The infrastructure in most of the states is over 60 years old and needs to be replaced. “Infrastructure is a fancy name for; roads, sewer, water and electricity. On top of that, my state, California is in the middle of a drought. Add insult to injury, consuming less water by everyone will raise everyone’s water rates. A lot of the fixed costs used to be passed on to the large consumers. So in a down economy, consuming less costs more and we are not even talking inflation.

Inflation appears to have disappeared if we look at all of the government statistics. But if we examine the national debt, a jump of 10 trillion in the last 9 years, kind of makes one wonder. When I pointed out to someone some wastefully spending in our organization, the reply was, “Oh, that’s government money.” There appears to be a complete disconnect between the taxes we pay and government spending. So it’s not surprising to see that the average man on the street looks at the national debt as a government thing that has nothing to do with the people. Then carry it one step further; this form of government financing has worked great so far, why not continue it? Don’t rock the boat.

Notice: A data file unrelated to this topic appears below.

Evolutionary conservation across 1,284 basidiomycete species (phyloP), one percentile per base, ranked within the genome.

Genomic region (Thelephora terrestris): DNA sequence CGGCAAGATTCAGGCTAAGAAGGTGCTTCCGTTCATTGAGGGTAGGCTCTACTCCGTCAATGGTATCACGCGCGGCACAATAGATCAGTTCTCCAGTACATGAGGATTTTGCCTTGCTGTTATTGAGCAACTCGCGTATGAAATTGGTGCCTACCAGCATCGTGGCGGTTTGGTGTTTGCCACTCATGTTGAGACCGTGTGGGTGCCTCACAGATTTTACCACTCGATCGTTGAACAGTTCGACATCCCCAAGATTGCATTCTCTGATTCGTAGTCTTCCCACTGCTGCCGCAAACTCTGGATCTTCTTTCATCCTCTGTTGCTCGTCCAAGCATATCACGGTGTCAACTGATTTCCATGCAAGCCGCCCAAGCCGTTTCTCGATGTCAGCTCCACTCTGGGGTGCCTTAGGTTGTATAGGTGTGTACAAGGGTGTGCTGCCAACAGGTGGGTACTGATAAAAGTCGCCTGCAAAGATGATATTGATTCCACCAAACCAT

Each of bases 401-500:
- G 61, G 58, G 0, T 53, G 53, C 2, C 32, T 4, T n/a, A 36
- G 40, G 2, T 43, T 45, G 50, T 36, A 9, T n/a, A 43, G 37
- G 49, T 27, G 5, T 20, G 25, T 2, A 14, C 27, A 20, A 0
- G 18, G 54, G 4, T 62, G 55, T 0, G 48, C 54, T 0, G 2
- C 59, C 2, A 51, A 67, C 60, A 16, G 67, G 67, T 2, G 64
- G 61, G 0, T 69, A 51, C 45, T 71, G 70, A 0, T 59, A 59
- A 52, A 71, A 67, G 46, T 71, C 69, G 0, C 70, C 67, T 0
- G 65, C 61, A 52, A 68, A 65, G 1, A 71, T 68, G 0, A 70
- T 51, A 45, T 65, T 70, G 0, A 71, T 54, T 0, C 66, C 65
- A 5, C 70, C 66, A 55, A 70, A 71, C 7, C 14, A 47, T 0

I remember as a kid offering up an excuse for bad behavior to my parents with “The other kids do it or their parents think its ok.” The response from my parents was wisdom for growing up into adulthood, “they might do it, but it doesn’t make it right. In this house you live up to our standards, not their lack of standards.” So when you open the morning paper and find out that all of the other countries are printing money at a very rapid rate just as we are; what you can deduce from the fracas, is that there are no “adults” in charge.